Wordplay is an important element of Boshoff’s art, with many of his works featuring typographical elements: “Boshoff often refers to the etymological link between the words ‘text’, ‘texture’ and ‘textile’, which can all be traced to the Latin texere … textured surfaces often suggest that they can be read, with the eye or the hand.” (Vladislavic 2015, p. 28) which encourage a sense of engagement between the viewer and work that transcends a passive audience. Initially, Boshoff created three slabs covered in hacks, denoting the time served by Nelson Mandela, Walter Sisulu and Ahmed Kathrada, however he was later commissioned to create the full complement of panels, and during that time Boshoff fell upon on a name change for the work. The wordplay associated with “sentences” can be read in two ways. The most obvious connection would be to the time periods indicated in the work, the actual prison sentence served by each of the men. The secondary meaning refers to the spirit of Boshoff’s work, that results in a dialogue between artist, work, and viewer – a dialogue, a conversation – a sentence. (Vladislavic 2015, p. 28)

This fluidity of meaning elicited by Boshoff’s work engages the senses. The work is tactile, and as the name change suggests, the work has been open to dialogue during the process of its creation. The name change can be viewed as a refinement, of taking the rough, unfinished work and completing it to initiate a conversation as opposed to the initial marks that were put down, suggestive of a finality, resignation. A sentence invites discussion, takes the “hacks” further and leads the viewer to make conclusions.


Vladislavic, I. 2015. Willem Boshoff. Johannesburg: David Krut Publishing. Pages 26-32)

Willem Boshoff Artist 2012, Prison Sentences, Boshoff, W. Available from: <>. [16 August 2015].

Monday, October 26, 2015

The Butcher Boys

Here's an idea of what I've been studying this year. This is one of the questions from my Visual Literacy module at varsity. (Also, my lecturer for some bizarre reason did NOT like me comparing these chaps to Frankenstein's monster, but I'll stand by my opinion on the matter.)

Picture: Wiki Commons
Upon first sight, the ominous figures of Jane Alexander’s The Butcher Boys (c. 1985/86. Mixed media, size unknown. Iziko South African National Gallery, Cape Town) strikes casual viewers with the vision of diabolical monsters lurking upon an ordinary wooden bench; however a closer view of the trio suggests that these so-called perpetrators of apartheid may also be considered victims of the very system they are proposed to uphold.

Alexander’s The Butcher Boys presents viewers with an undeniable, arresting focal point, especially considering where they have been placed in the Iziko Museums National Gallery – on their bench prominently positioned in the entrance hall, which makes them one of the first works that confronts visitors. A close examination of the sculpture reveals the figures’ lifelike poses and great attention to realism that has imbued the figures with physical menace. They are life sized and present an ominous blend of human and animal that immediately draws the eye and elicits a visceral response, much in the same way that bystanders feel compelled to stare at the scene of an accident. As passive bystanders, viewers are placed in a situation where they are confronted by a work that elicits a range of responses that are open to interpretation.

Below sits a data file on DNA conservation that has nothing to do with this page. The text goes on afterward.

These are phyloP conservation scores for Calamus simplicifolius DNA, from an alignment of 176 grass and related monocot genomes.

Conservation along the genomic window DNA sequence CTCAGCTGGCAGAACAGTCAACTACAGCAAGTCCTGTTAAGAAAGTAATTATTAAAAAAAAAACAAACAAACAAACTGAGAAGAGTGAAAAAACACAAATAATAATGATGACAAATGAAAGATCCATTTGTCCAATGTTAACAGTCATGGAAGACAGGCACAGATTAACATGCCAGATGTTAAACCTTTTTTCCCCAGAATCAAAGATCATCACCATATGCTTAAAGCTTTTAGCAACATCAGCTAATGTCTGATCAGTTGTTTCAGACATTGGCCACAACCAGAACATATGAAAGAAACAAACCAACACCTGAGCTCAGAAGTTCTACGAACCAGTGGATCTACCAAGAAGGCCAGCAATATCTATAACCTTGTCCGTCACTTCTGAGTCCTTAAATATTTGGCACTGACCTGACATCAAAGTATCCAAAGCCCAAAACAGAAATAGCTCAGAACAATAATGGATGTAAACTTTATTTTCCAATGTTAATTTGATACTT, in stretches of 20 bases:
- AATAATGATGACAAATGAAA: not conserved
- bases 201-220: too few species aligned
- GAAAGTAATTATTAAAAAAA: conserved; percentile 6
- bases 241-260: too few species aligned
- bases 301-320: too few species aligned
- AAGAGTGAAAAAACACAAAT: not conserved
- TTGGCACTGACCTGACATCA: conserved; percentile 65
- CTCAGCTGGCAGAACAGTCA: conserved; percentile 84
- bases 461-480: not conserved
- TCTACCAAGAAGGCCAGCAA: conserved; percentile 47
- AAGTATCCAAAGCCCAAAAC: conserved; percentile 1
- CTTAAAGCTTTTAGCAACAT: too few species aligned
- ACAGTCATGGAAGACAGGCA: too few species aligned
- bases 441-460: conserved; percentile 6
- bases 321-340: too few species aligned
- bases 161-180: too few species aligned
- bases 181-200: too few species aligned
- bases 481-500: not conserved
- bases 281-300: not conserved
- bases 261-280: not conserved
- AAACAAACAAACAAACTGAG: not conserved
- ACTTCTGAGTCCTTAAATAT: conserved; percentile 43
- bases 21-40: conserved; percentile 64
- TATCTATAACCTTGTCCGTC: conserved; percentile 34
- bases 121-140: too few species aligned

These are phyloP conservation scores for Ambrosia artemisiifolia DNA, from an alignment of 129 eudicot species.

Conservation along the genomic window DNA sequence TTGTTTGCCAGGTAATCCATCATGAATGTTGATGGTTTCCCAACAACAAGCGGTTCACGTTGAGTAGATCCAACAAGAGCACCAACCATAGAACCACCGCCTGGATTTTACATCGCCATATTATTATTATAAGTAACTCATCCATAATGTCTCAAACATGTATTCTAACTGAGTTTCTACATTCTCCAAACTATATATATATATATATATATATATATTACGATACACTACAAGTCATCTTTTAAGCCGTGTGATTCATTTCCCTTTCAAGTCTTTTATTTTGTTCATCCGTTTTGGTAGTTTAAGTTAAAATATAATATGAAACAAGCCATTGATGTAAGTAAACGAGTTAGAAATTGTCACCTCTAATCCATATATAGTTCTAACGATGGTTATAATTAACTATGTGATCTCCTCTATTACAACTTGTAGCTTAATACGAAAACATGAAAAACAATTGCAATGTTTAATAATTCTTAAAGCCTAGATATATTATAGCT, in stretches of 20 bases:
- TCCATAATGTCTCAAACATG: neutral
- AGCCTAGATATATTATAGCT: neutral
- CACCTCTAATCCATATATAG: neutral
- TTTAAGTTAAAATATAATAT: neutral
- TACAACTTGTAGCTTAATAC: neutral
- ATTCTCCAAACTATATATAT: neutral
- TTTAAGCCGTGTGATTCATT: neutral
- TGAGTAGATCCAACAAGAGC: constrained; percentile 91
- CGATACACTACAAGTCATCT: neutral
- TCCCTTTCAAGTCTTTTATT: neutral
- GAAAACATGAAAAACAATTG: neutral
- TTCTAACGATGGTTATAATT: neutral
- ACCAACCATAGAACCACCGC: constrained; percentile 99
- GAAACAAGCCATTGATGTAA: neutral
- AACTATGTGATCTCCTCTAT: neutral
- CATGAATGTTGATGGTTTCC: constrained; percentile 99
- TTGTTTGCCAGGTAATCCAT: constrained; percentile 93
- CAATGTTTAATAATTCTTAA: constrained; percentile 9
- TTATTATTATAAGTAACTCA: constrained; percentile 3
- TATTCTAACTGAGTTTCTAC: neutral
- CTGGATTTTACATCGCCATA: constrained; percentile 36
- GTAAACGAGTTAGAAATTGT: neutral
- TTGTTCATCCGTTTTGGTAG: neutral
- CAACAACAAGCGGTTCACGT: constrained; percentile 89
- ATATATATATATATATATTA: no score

If anything, a viewer’s possible initial response of revulsion and macabre fascination, may lead to the sense that these entities pose a very real threat thanks to their powerful, well-defined musculature and positioning that give semblance to the potential of sudden movement made frightening by the unholy addition of horns. Their eyes, too, set them apart – dark and liquid, like that of an animal, possibly unthinking, fearful and feral. Their sickly, clay-like complexion suggests a skin tone that is neither black nor white, but is neutral and possibly diseased, even. Darker blemishes on their necks and by their damaged spines are suggestive of weeping wounds that have not healed. The figures represent an anomaly – constructs that should not be, like Frankenstein’s monster, composite beings made up of the discarded parts of others. Through a process of dehumanisation, these once well-proportioned human individuals have become perverted effigies; their physical bodies have been twisted into a parody of mankind by their taking on of bestial qualities. This is summed up by John Peffer, who writes, “Through the graphic distortion of the body and its metamorphosis into a beast, artists posed trenchant questions about the relation of corporeal experience to ideas about animality, community, and the sacred.” (Peffer 2009, p. 71) Alexander’s The Butcher Boys, through the addition of animal horns, bestial eyes, removal of ears, emasculation of the genitalia, and muting of the mouths, in addition to mutilation of the spine and throat, are a discomforting blend of human and animal that cannot simply be ignored. The choice of incorporating animal horns into the sculpture not only suggests the bestial metamorphosis akin to the Minotaur in its ancient Cretan Labyrinth – the product of a transgression against nature and the gods – but considered in a largely Western (and Christian) context, is also suggestive of the diabolical.